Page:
10/06/2007

10-06-07 - 2

I loved the "Dark is Rising" books when I was a kid. I read them in like 6th grade or so, which is about the right age for them. Part of the charm was the multiple levels of anachronism for an American reader in the 90's. The series is one of the pioneering modern works of what became a whole genre of fantasy novels set in the current-day real world, starring children, but in an alternate real world where all the old legends of Merlin and magic and fairies and such is all true. Anyway, part of what made it so cool to me was that the "current day" was itself so unfamiliar, I was enchanted by the charm of 1960's Britain. I was super into the Arthurian legends at the time and the idea of the "once and future king", so all the allusions to that were exciting, and to a 6th grade mind the story revealed itself slowly and with great surprises. It has a good deal of subtlety and believability that is lost in most modern children's fantasy. You could believe that the struggle of Light and Dark could be going on right now in our very own world, and you might not even know it unless you knew the right signs to look for, and that struggle has been going on in the British Isles all through the past, from the time of Faeries when Celts and Picts battled, until the Romans and later Normans swept in and the magic went into hiding, but never completely left.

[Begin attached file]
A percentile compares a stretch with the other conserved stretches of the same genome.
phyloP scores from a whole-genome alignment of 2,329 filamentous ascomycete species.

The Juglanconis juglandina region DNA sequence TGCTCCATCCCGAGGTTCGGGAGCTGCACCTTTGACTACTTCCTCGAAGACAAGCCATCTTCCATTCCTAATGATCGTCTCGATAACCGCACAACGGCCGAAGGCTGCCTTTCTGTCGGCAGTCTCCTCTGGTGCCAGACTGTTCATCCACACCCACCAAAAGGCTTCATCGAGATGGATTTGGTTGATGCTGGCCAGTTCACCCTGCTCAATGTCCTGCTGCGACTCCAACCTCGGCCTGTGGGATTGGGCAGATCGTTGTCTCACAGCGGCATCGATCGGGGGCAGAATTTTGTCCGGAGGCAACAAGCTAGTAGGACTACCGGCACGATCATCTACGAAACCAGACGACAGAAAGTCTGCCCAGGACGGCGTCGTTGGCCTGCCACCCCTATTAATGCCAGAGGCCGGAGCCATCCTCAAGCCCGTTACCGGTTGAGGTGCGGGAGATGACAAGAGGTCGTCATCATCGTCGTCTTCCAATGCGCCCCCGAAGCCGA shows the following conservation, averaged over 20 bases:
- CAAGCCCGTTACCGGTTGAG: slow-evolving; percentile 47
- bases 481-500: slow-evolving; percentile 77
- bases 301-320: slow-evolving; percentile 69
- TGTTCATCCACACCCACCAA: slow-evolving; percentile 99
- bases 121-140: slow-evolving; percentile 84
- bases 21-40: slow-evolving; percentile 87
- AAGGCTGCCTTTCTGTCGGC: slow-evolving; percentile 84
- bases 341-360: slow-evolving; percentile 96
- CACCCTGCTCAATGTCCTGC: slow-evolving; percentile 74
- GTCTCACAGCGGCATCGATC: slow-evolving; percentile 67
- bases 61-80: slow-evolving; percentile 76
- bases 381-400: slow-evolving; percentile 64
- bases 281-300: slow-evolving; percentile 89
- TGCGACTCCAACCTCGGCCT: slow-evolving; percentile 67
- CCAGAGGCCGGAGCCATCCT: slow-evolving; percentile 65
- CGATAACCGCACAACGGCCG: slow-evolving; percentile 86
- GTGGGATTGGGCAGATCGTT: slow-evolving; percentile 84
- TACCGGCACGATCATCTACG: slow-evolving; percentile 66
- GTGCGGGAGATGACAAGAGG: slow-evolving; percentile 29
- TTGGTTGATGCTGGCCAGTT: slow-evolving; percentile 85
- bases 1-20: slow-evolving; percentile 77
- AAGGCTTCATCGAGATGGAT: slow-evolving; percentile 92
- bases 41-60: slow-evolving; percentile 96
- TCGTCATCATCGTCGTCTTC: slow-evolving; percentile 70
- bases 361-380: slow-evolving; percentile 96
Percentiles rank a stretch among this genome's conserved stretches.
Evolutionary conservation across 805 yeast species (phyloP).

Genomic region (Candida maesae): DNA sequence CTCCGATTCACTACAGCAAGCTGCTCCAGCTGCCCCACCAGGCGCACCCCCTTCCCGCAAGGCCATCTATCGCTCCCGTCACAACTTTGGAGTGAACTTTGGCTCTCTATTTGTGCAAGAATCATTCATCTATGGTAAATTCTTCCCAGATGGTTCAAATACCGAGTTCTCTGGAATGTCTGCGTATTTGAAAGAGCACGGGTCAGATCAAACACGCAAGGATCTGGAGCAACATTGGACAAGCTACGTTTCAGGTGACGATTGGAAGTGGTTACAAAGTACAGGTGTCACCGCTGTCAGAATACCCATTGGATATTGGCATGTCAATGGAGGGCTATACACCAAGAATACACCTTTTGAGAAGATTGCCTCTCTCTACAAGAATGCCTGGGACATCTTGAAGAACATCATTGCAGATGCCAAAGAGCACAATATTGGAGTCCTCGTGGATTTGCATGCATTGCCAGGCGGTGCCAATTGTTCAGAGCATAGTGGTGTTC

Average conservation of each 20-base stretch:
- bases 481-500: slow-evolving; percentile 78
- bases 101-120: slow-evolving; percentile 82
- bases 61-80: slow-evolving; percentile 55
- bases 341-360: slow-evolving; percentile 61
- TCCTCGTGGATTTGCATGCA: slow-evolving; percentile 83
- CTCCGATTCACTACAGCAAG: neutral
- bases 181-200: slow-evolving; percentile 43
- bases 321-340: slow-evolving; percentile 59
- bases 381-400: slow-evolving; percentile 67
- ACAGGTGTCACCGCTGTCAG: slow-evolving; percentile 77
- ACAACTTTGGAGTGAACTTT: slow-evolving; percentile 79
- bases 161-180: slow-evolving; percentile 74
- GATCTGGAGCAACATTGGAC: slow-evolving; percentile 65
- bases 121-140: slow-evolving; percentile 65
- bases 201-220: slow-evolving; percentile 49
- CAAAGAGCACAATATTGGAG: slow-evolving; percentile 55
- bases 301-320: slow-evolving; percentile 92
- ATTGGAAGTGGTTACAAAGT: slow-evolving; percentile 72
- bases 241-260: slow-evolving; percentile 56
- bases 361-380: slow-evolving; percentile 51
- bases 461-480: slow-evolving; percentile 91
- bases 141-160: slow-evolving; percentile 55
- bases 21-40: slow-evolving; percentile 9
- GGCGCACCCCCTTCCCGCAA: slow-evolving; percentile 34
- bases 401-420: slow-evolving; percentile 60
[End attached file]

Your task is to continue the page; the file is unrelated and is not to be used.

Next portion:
Anyway, this new movie "The Seeker" seems to have completely removed everything that was charming about the books. It's been moved to the present in America, which totally ruins the charming Britishisms as well as the whole connection to the past and the Arthurian tale. Oh well, even if it was rendered perfectly it wouldn't have been popular and wouldn't be watchable by me anyway, it's one of those things you have to see as a kid, and kids like that are no more.

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